topvhost 0.5

A Virtual Host Monitor

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What's new in topvhost 0.5:

  • This release adds proper man(1) documentation.
  • There are minor parser corrections for both input and output.
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GPL v3 
Gary Wuertz
ROOT \ System \ Monitoring
topvhost is a virtual host monitor tool for Linux.


The apache mod status module provides very detailed real time server information but does not provide much intuition on how that activity is spread over the virtual host configuration. I had once written a php prototype that built a list of virtual host log files using glob(), then scanned those files every second to collect the last modified date time, and finally enumerated those files and time stamps in descending order. It was not very pretty and very inefficient but it provided the inspiration for a better server monitor.

Linux provides a very effecient mechanism (inotify) to monitor file system changes, so I set about creating a curses application to reproduce my prototype. To be generally useful, the file list specification had to be flexible to account for the various ways virtual host logging is setup. I parameterized and slightly generalized the glob() mechanism and added an explicit list mechanism. To hold these and other parameterizations a configuration file "~/.topvhosts" was created.

The efficiency of this approach, allowed me to add add information incrementally extracted from each log file by scanning the records added to the file since it last changed. Record count is used as a proxy for "hits" and the fields from the last parsed record can be displayed to provide "almost" real-time information.


The application is currently provided as a source tarball released under the GPL. A c++ compiler and a curses development environment are required to build the application. The build uses GNU autotools so the installation follows the typical pattern of expanding the tarball, changing your directory to the main distribution directory, then executing "./configure", "make", and "make install". I have only tested the build in 32 and 64 bit CentOs environments. In those environments, you may need to install the gcc-c++ and ncurses devel packages in order to sucessfully complete the ./configure step. You must configure your application before use - see the next section.


The configuration file is named '.topvhosts' and is stored in the home directory. A prototype of this file is found in the main distribution distribution. This file should be customized and placed in the user's home directory (it is hoped that this step may become an addition make target in the future). The general features of this "INI" style text file are:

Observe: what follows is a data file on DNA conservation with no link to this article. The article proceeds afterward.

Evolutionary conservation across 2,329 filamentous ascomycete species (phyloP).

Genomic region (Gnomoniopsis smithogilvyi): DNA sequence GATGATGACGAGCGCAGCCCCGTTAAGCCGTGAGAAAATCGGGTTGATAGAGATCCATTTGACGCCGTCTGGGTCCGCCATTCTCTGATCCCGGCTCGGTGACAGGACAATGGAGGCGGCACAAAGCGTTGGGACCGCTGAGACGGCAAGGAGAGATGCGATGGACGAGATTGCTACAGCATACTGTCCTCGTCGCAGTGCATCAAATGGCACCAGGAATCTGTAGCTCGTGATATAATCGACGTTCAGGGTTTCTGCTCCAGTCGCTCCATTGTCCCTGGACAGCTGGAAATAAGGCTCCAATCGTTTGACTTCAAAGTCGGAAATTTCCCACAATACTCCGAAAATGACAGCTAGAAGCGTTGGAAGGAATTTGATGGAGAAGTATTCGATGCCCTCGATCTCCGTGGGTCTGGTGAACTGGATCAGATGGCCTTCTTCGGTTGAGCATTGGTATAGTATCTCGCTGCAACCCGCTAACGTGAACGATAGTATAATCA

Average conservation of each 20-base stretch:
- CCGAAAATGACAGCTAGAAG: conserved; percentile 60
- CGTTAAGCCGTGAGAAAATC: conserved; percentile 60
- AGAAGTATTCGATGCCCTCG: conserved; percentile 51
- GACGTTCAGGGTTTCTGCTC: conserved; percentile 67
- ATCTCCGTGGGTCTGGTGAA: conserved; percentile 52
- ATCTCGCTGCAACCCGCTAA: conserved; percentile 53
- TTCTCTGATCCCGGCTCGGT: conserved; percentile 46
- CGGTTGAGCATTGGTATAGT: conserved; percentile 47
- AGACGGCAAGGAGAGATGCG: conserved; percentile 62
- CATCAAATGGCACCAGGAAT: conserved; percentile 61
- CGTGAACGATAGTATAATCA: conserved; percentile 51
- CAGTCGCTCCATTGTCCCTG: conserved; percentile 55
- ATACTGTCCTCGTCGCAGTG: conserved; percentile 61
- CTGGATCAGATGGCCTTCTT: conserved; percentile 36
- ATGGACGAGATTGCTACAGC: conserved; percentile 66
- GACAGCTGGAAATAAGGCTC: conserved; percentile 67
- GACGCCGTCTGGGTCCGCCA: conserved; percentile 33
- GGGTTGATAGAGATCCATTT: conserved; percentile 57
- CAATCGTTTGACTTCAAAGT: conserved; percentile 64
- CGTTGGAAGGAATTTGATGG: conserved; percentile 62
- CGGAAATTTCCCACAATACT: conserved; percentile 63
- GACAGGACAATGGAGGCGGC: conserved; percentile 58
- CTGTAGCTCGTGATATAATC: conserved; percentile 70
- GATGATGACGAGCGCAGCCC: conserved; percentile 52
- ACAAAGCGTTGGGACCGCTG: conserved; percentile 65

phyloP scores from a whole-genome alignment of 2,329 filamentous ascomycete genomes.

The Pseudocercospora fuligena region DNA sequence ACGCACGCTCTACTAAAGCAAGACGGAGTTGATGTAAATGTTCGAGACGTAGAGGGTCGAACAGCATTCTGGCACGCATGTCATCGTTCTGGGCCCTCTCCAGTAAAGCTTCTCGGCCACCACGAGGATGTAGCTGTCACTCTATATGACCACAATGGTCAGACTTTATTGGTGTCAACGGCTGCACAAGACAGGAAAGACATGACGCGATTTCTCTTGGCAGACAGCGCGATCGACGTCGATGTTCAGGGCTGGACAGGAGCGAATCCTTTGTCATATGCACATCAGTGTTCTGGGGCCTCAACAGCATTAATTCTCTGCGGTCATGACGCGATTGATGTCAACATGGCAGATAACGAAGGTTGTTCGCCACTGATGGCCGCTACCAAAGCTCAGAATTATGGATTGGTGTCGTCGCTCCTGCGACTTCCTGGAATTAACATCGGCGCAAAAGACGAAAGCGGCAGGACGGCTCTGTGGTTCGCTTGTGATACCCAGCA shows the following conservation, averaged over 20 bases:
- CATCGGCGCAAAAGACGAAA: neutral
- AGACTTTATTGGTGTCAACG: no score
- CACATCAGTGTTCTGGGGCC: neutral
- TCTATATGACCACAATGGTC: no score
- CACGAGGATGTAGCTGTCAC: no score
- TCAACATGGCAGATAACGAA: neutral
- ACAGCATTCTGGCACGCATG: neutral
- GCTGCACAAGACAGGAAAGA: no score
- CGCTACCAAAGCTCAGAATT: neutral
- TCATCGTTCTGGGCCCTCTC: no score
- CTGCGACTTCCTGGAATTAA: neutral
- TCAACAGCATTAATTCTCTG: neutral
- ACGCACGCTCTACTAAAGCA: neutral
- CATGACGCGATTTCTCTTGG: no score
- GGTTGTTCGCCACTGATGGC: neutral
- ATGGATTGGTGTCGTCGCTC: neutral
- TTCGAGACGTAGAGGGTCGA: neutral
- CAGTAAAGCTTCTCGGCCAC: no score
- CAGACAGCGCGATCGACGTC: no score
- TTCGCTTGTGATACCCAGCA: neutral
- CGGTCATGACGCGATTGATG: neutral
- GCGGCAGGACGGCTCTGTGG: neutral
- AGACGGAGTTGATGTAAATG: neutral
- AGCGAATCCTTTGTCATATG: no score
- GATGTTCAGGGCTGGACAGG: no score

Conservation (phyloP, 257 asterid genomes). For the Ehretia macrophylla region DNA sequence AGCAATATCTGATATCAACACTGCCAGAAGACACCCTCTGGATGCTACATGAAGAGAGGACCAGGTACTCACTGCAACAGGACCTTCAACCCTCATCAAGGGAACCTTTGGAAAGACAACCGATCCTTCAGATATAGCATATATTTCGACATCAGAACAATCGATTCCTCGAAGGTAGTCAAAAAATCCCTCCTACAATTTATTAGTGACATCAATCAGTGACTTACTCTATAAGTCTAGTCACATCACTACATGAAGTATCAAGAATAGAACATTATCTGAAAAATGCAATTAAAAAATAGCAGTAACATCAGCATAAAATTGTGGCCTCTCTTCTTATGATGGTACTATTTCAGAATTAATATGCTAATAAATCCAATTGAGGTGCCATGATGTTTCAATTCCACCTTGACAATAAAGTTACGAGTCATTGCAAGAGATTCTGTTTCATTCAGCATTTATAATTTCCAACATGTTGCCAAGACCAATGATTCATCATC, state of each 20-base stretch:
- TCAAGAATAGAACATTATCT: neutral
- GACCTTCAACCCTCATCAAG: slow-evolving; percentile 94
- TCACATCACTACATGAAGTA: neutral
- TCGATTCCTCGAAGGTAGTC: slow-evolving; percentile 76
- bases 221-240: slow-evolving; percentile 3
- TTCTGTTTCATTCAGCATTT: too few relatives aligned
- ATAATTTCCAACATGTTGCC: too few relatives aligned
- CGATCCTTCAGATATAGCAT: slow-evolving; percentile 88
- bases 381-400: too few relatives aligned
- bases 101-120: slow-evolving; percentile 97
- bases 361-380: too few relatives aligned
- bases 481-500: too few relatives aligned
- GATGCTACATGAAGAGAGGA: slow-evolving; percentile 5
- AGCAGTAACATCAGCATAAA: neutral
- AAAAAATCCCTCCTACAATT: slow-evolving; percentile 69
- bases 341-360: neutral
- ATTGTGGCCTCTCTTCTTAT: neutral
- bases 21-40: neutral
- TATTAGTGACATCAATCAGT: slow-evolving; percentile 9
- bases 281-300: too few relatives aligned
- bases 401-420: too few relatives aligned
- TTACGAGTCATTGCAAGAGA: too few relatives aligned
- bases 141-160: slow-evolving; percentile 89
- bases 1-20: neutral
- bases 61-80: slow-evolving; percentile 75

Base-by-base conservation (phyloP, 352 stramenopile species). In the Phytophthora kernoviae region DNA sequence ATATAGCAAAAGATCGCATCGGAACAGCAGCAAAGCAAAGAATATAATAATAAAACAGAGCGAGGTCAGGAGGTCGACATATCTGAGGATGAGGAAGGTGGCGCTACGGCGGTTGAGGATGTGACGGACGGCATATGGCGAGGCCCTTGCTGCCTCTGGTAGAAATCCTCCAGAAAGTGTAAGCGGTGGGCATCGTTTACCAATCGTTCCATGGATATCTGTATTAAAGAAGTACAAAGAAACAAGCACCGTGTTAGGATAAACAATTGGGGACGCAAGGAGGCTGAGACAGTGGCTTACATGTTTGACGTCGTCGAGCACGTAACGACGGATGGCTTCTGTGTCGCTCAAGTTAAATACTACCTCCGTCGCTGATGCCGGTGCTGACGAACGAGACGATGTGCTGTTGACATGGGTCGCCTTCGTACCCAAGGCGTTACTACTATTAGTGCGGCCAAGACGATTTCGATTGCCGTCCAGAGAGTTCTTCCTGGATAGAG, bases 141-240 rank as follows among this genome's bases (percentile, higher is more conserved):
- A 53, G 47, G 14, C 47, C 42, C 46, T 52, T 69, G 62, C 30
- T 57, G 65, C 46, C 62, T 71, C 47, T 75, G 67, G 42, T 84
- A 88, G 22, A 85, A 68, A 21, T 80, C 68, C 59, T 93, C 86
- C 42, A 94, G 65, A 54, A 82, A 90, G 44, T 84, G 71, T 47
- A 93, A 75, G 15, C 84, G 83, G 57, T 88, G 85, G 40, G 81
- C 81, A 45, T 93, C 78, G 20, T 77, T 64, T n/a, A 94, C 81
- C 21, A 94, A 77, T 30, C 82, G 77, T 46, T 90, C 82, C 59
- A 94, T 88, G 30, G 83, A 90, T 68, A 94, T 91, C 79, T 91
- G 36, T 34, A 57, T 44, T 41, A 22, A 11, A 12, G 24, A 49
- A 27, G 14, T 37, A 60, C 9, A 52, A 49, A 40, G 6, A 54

* Lines with a leading '#' or ';' are treated as commentary
* Lines of a format '[name]' create a new named configuration section
* Settings take the form of an assignment 'name = value'
* The second occurence of an assignment overrides the first (but see next)
* The run-time configuration is determined by merging the assignments appearing before the first section with the assignments in a designated section

The currently recognized configuration settings are:
default The name of the configuration file section used if none is specified on the command line
hdr_format A sprintf like format string that describes the topmost line of the display. See details below.
row_format A sprintf like format string that describes the other lines of the display. See details below.
log_format A sprintf like format string that describes the format of the log records. See details below.
glob_src A path containing '%s' as a place holder for the domain name. The place holder will be replaced by '*' and expanded by glob() to produce a file list
glob_omit The extension of any files to be removed from the list generated by glob()
config_src The name of a section in the configuration file whose assignments will be added to the file list. The left hand value is presumed to be the domain name and the right hand value is presumed to be the complete path to the log file
file_src The full path to an external configuration file whose topmost assignments use the same assignment format as used by config_src

The final file list is obtained by merging the *_src specifications. The distributed configuration file contains sections for virtual hosts managed by the Direct Admin and Plesk control panels. I am open to extending the configuration methods for any other reasonable log file setups.

Log and display fields are treated as named columns and construction of the row display takes place as the transfer of log columns to row columns. It makes sense to use the same nomenclature to describe both the source and destination of this transfer. The source record is specified by apache LogFormat syntax, so the destination (the display row) is described by a similar syntax:

* The output specification inserts a sprintf-like width/precision following the leading '%' i.e %< [key] >.
* The apache %{name}[key] construct is represented by %< width >[key]{name} in the output specification
* Output fields must be fixed width.
* A compatable syntax is used to format the screen header display.

Last updated on August 28th, 2009

#vhost monitoring #virtual host #system monitoring #virtual #host #monitoring #vhost

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